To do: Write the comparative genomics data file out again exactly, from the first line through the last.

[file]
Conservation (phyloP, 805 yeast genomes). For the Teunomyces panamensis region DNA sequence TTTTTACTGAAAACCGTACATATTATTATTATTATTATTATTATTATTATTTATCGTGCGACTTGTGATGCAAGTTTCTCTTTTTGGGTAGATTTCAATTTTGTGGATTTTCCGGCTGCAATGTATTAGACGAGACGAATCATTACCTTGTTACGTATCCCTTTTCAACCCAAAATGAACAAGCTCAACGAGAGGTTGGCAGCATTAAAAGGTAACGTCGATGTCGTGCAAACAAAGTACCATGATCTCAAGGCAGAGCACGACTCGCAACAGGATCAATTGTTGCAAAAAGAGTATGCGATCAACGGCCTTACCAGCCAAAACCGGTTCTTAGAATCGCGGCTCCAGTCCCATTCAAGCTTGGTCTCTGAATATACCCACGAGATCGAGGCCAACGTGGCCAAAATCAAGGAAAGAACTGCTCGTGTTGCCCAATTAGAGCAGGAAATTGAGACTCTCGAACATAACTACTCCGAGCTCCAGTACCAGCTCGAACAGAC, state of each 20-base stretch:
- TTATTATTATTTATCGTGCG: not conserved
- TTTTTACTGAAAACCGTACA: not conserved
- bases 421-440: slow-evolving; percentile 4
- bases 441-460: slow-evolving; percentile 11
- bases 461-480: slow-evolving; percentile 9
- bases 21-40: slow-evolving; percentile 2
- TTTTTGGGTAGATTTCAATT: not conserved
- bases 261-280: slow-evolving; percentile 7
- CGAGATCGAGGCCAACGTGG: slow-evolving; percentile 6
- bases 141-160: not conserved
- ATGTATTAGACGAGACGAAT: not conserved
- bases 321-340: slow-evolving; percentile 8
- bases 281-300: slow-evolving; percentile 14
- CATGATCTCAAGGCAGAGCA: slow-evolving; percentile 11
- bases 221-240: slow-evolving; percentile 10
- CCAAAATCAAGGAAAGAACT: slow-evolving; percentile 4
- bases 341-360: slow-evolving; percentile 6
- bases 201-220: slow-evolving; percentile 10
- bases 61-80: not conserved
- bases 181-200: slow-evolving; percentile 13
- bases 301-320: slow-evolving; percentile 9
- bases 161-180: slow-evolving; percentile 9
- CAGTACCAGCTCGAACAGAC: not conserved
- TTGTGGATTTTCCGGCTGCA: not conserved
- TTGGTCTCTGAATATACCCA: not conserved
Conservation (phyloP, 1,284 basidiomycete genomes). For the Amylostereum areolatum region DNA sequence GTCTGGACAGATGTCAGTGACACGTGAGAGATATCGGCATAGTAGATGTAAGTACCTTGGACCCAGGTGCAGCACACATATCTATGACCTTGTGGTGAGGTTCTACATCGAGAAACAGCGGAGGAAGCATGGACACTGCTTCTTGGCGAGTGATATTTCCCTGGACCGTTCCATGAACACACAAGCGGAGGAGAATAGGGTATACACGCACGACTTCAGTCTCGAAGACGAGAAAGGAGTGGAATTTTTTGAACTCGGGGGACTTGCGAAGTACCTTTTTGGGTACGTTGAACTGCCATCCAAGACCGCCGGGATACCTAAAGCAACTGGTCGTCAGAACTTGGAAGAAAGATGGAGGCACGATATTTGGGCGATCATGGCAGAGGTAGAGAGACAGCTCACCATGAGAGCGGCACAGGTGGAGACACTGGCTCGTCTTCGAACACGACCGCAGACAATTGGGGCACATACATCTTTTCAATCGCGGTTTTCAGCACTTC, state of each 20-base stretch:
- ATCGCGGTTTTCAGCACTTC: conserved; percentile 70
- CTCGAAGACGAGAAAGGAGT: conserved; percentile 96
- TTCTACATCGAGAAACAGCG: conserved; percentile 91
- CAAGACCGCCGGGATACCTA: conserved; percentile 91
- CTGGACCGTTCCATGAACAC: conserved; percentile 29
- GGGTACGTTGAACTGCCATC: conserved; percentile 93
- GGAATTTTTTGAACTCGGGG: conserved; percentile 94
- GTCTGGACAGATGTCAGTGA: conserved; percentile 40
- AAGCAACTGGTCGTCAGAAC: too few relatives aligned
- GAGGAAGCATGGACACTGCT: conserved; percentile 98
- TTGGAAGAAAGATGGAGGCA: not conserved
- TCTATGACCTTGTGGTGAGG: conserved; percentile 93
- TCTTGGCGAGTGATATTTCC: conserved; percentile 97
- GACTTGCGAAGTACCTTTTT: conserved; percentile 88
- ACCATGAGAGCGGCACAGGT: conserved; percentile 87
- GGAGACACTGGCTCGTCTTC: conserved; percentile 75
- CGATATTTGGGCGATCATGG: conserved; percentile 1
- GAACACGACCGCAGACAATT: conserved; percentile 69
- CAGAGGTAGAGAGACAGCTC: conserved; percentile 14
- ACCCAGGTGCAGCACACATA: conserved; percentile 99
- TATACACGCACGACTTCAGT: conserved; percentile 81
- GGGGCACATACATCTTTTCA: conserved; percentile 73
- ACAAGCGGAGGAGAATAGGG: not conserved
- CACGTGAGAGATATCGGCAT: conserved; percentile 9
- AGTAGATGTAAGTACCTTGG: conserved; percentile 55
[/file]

Conservation (phyloP, 805 yeast genomes). For the Teunomyces panamensis region DNA sequence TTTTTACTGAAAACCGTACATATTATTATTATTATTATTATTATTATTATTTATCGTGCGACTTGTGATGCAAGTTTCTCTTTTTGGGTAGATTTCAATTTTGTGGATTTTCCGGCTGCAATGTATTAGACGAGACGAATCATTACCTTGTTACGTATCCCTTTTCAACCCAAAATGAACAAGCTCAACGAGAGGTTGGCAGCATTAAAAGGTAACGTCGATGTCGTGCAAACAAAGTACCATGATCTCAAGGCAGAGCACGACTCGCAACAGGATCAATTGTTGCAAAAAGAGTATGCGATCAACGGCCTTACCAGCCAAAACCGGTTCTTAGAATCGCGGCTCCAGTCCCATTCAAGCTTGGTCTCTGAATATACCCACGAGATCGAGGCCAACGTGGCCAAAATCAAGGAAAGAACTGCTCGTGTTGCCCAATTAGAGCAGGAAATTGAGACTCTCGAACATAACTACTCCGAGCTCCAGTACCAGCTCGAACAGAC, state of each 20-base stretch:
- TTATTATTATTTATCGTGCG: not conserved
- TTTTTACTGAAAACCGTACA: not conserved
- bases 421-440: slow-evolving; percentile 4
- bases 441-460: slow-evolving; percentile 11
- bases 461-480: slow-evolving; percentile 9
- bases 21-40: slow-evolving; percentile 2
- TTTTTGGGTAGATTTCAATT: not conserved
- bases 261-280: slow-evolving; percentile 7
- CGAGATCGAGGCCAACGTGG: slow-evolving; percentile 6
- bases 141-160: not conserved
- ATGTATTAGACGAGACGAAT: not conserved
- bases 321-340: slow-evolving; percentile 8
- bases 281-300: slow-evolving; percentile 14
- CATGATCTCAAGGCAGAGCA: slow-evolving; percentile 11
- bases 221-240: slow-evolving; percentile 10
- CCAAAATCAAGGAAAGAACT: slow-evolving; percentile 4
- bases 341-360: slow-evolving; percentile 6
- bases 201-220: slow-evolving; percentile 10
- bases 61-80: not conserved
- bases 181-200: slow-evolving; percentile 13
- bases 301-320: slow-evolving; percentile 9
- bases 161-180: slow-evolving; percentile 9
- CAGTACCAGCTCGAACAGAC: not conserved
- TTGTGGATTTTCCGGCTGCA: not conserved
- TTGGTCTCTGAATATACCCA: not conserved
Conservation (phyloP, 1,284 basidiomycete genomes). For the Amylostereum areolatum region DNA sequence GTCTGGACAGATGTCAGTGACACGTGAGAGATATCGGCATAGTAGATGTAAGTACCTTGGACCCAGGTGCAGCACACATATCTATGACCTTGTGGTGAGGTTCTACATCGAGAAACAGCGGAGGAAGCATGGACACTGCTTCTTGGCGAGTGATATTTCCCTGGACCGTTCCATGAACACACAAGCGGAGGAGAATAGGGTATACACGCACGACTTCAGTCTCGAAGACGAGAAAGGAGTGGAATTTTTTGAACTCGGGGGACTTGCGAAGTACCTTTTTGGGTACGTTGAACTGCCATCCAAGACCGCCGGGATACCTAAAGCAACTGGTCGTCAGAACTTGGAAGAAAGATGGAGGCACGATATTTGGGCGATCATGGCAGAGGTAGAGAGACAGCTCACCATGAGAGCGGCACAGGTGGAGACACTGGCTCGTCTTCGAACACGACCGCAGACAATTGGGGCACATACATCTTTTCAATCGCGGTTTTCAGCACTTC, state of each 20-base stretch:
- ATCGCGGTTTTCAGCACTTC: conserved; percentile 70
- CTCGAAGACGAGAAAGGAGT: conserved; percentile 96
- TTCTACATCGAGAAACAGCG: conserved; percentile 91
- CAAGACCGCCGGGATACCTA: conserved; percentile 91
- CTGGACCGTTCCATGAACAC: conserved; percentile 29
- GGGTACGTTGAACTGCCATC: conserved; percentile 93
- GGAATTTTTTGAACTCGGGG: conserved; percentile 94
- GTCTGGACAGATGTCAGTGA: conserved; percentile 40
- AAGCAACTGGTCGTCAGAAC: too few relatives aligned
- GAGGAAGCATGGACACTGCT: conserved; percentile 98
- TTGGAAGAAAGATGGAGGCA: not conserved
- TCTATGACCTTGTGGTGAGG: conserved; percentile 93
- TCTTGGCGAGTGATATTTCC: conserved; percentile 97
- GACTTGCGAAGTACCTTTTT: conserved; percentile 88
- ACCATGAGAGCGGCACAGGT: conserved; percentile 87
- GGAGACACTGGCTCGTCTTC: conserved; percentile 75
- CGATATTTGGGCGATCATGG: conserved; percentile 1
- GAACACGACCGCAGACAATT: conserved; percentile 69
- CAGAGGTAGAGAGACAGCTC: conserved; percentile 14
- ACCCAGGTGCAGCACACATA: conserved; percentile 99
- TATACACGCACGACTTCAGT: conserved; percentile 81
- GGGGCACATACATCTTTTCA: conserved; percentile 73
- ACAAGCGGAGGAGAATAGGG: not conserved
- CACGTGAGAGATATCGGCAT: conserved; percentile 9
- AGTAGATGTAAGTACCTTGG: conserved; percentile 55